James B. Eustis

James Biddle Eustis (August 27, 1834 – September 9, 1899)[1] was a United States senator from Louisiana who served as President Cleveland's ambassador to France.

James Biddle Eustis
JamesBEustis.jpg
United States Senator
from Louisiana
In office
March 4, 1885 – March 4, 1891
Preceded byBenjamin Jonas
Succeeded byEdward D. White
In office
January 12, 1876 – March 4, 1879
Preceded byWilliam P. Kellogg
Succeeded byBenjamin F. Jonas
United States Ambassador to France
In office
May 6, 1893 – May 24, 1897
PresidentGrover Cleveland
Preceded byT. Jefferson Coolidge
Succeeded byHorace Porter
Member of the Louisiana Senate
In office
1874-1878
Member of the Louisiana House of Representatives
In office
1872
Personal details
Born
James Biddle Eustis

(1834-08-27)August 27, 1834
New Orleans, Louisiana
DiedSeptember 9, 1899(1899-09-09) (aged 65)
Newport, Rhode Island
Political partyDemocratic
RelationsGeorge Eustis Jr. (brother)
Charles Bohlen (grandson)
Parent(s)George Eustis Sr.
Clarice Allain Eustis
Alma materHarvard Law School
Signature

Early lifeEdit

Born in New Orleans, he was the son of George Eustis (1796–1858) and Clarice (née Allain) Eustis. His father was a lawyer who served as a Chief Justice of the Louisiana Supreme Court. James's brother, George Eustis Jr., was a United States Representative from Louisiana.[1]

James pursued classical studies, graduated from the Harvard Law School in 1854, was admitted to the bar in 1856.[1]

CareerEdit

After his admission to the bar, he commenced practice in New Orleans. He served as judge advocate during the Civil War in the Confederate Army and resumed the practice of law in New Orleans.[2]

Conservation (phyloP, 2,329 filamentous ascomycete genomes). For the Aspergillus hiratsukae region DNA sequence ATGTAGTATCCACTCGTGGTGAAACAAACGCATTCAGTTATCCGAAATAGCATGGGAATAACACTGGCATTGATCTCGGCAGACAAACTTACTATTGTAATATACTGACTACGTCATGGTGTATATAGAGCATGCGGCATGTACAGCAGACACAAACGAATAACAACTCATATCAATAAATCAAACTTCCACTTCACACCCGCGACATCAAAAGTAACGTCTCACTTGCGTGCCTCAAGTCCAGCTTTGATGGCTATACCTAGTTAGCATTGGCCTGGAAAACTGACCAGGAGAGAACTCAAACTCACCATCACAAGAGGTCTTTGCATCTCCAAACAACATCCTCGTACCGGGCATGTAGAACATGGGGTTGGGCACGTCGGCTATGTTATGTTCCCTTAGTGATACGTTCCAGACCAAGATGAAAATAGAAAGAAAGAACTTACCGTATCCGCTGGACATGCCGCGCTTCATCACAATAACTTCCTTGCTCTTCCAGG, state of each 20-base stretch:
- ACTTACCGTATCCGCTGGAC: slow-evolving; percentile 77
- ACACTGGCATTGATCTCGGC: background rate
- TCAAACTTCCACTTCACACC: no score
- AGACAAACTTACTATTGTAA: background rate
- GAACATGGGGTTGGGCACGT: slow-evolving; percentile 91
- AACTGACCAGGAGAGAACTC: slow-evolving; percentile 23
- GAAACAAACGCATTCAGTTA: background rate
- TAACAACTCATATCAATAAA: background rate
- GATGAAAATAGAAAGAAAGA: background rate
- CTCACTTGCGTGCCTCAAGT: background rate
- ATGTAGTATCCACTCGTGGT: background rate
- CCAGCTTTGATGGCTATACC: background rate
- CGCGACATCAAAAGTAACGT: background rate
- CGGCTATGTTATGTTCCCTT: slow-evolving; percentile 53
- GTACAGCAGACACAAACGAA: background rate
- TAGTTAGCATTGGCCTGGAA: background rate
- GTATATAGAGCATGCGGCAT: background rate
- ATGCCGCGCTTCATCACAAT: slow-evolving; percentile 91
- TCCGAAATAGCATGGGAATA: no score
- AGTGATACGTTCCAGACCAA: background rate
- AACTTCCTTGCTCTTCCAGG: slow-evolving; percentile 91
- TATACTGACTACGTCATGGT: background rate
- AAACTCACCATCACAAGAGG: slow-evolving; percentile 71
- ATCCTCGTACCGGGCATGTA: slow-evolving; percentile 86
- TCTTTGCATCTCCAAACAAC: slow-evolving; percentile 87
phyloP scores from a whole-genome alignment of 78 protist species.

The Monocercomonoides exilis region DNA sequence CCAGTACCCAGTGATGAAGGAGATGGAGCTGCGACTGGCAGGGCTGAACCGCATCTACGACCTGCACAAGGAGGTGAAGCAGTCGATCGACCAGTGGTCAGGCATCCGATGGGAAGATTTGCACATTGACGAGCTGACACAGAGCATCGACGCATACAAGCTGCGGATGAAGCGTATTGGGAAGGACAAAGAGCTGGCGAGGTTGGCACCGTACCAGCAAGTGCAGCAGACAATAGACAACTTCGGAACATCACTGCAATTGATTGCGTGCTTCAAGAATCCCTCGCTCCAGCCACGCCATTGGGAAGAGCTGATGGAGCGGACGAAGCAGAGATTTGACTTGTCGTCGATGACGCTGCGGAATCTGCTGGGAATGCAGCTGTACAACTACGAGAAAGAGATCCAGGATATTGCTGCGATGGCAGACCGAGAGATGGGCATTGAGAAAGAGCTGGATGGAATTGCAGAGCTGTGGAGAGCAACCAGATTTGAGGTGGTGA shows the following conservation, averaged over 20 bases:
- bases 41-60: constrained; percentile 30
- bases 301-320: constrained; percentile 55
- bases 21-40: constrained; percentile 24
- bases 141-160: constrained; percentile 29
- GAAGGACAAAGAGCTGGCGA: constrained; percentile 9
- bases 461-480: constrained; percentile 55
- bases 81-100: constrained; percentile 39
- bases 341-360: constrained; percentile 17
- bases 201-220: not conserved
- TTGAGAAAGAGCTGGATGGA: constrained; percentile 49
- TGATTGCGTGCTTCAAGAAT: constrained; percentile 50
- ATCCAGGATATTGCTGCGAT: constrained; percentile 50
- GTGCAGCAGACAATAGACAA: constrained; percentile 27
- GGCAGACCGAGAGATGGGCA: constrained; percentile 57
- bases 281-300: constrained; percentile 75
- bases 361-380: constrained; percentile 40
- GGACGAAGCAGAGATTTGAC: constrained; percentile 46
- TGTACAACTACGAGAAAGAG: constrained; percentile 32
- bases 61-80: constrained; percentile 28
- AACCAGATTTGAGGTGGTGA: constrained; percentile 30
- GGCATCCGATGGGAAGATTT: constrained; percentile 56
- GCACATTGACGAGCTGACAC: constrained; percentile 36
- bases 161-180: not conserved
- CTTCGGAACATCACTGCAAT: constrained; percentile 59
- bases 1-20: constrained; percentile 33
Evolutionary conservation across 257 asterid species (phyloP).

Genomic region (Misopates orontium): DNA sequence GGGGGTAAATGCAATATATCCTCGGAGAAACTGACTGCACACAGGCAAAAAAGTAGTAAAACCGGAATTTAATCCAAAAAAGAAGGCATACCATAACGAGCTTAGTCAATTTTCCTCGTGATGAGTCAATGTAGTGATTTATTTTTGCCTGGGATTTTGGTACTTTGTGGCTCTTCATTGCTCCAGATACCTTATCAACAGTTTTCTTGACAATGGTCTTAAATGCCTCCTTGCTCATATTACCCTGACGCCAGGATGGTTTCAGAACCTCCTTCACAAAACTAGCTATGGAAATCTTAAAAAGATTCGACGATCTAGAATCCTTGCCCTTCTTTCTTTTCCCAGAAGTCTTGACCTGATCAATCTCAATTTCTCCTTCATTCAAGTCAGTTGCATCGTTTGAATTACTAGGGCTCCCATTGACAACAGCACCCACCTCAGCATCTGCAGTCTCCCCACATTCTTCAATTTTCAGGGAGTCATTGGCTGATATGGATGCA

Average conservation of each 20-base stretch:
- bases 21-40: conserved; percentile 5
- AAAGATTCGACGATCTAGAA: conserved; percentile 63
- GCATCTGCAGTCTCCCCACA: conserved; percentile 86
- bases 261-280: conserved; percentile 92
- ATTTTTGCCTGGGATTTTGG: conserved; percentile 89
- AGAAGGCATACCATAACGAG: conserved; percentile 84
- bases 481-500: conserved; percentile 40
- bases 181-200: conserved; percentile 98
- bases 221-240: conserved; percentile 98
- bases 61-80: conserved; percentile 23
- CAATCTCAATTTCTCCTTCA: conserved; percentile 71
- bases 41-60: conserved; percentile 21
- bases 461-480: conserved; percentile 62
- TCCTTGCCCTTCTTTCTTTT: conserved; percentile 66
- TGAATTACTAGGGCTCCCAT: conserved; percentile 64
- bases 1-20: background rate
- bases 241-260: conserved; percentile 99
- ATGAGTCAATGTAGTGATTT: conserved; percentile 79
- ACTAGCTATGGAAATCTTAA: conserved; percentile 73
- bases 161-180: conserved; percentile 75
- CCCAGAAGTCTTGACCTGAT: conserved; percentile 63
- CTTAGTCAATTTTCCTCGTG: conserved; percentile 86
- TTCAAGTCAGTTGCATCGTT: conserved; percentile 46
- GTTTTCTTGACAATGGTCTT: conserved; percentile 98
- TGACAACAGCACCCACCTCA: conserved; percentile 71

He was elected a member of the Louisiana House of Representatives prior to the Reconstruction acts, and was one of the committee sent to Washington, D.C. to confer with President Andrew Johnson on Louisiana affairs. He was again a member of the State house of representatives in 1872, and was a member of the Louisiana Senate from 1874 to 1878.[2]

Eustis was elected as a Democrat to the U.S. Senate to fill the vacancy in the term commencing March 4, 1873, caused by the action of the Senate in declining to seat rival claimants William L. McMillen and P. B. S. Pinchback.[3] Eustis served from January 12, 1876 to March 4, 1879; he was an unsuccessful candidate for reelection, and was professor of civil law at the Tulane University Law School from 1877 to 1884, then called the University of Louisiana. He was again elected to the U.S. Senate and served from March 4, 1885 to March 4, 1891; he was not a candidate for reelection, and practiced law in Washington, D.C., in 1891.[2]

While a sitting senator, Eustis wrote a controversial essay for The Forum titled "Race Antagonism in the South," in which he complained that "The white man's patience is to-day taxed as ever by the unending complaints of the Negro and his friends" and that Blacks "continue to appeal to what he considers the inexhaustible sympathies of the white race" despite having "every advantage over every other laboring class in the world."[4]

If his lot is to continue to be one of inferiority, rather than appeal to the political favoritism of the federal government, or to the partisan sympathies of Northern philanthropists, as he has done in the past, he should rely implicitly upon the magnanimity of his white fellow-citizens of the South, to treat him with the justice and generosity due to his unfortunate condition.[4]

The essay prompted vigorous responses from white racial liberals, including George Washington Cable, Albion Winegar Tourgée, Atticus Greene Haygood, and others.[5][6][7]

From 1893 to 1897 he was ambassador extraordinary and plenipotentiary to France, and then settled in New York City.[1]

Personal lifeEdit

Eustis was married to Ellen Buckner (1836–1895),[8] a daughter of Henry Sullivan Buckner, a cotton broker who built a mansion at 1410 Jackson Avenue in New Orleans in 1856,[9] and Catharine (née Allan) Buckner.[10] Ellen was an aunt to Mortimer N. Buckner, president and chairman of the New York Trust Company. Together, James and Ellen were the parents of:[11]

  • William A. Eustis (1860–1863), who died young.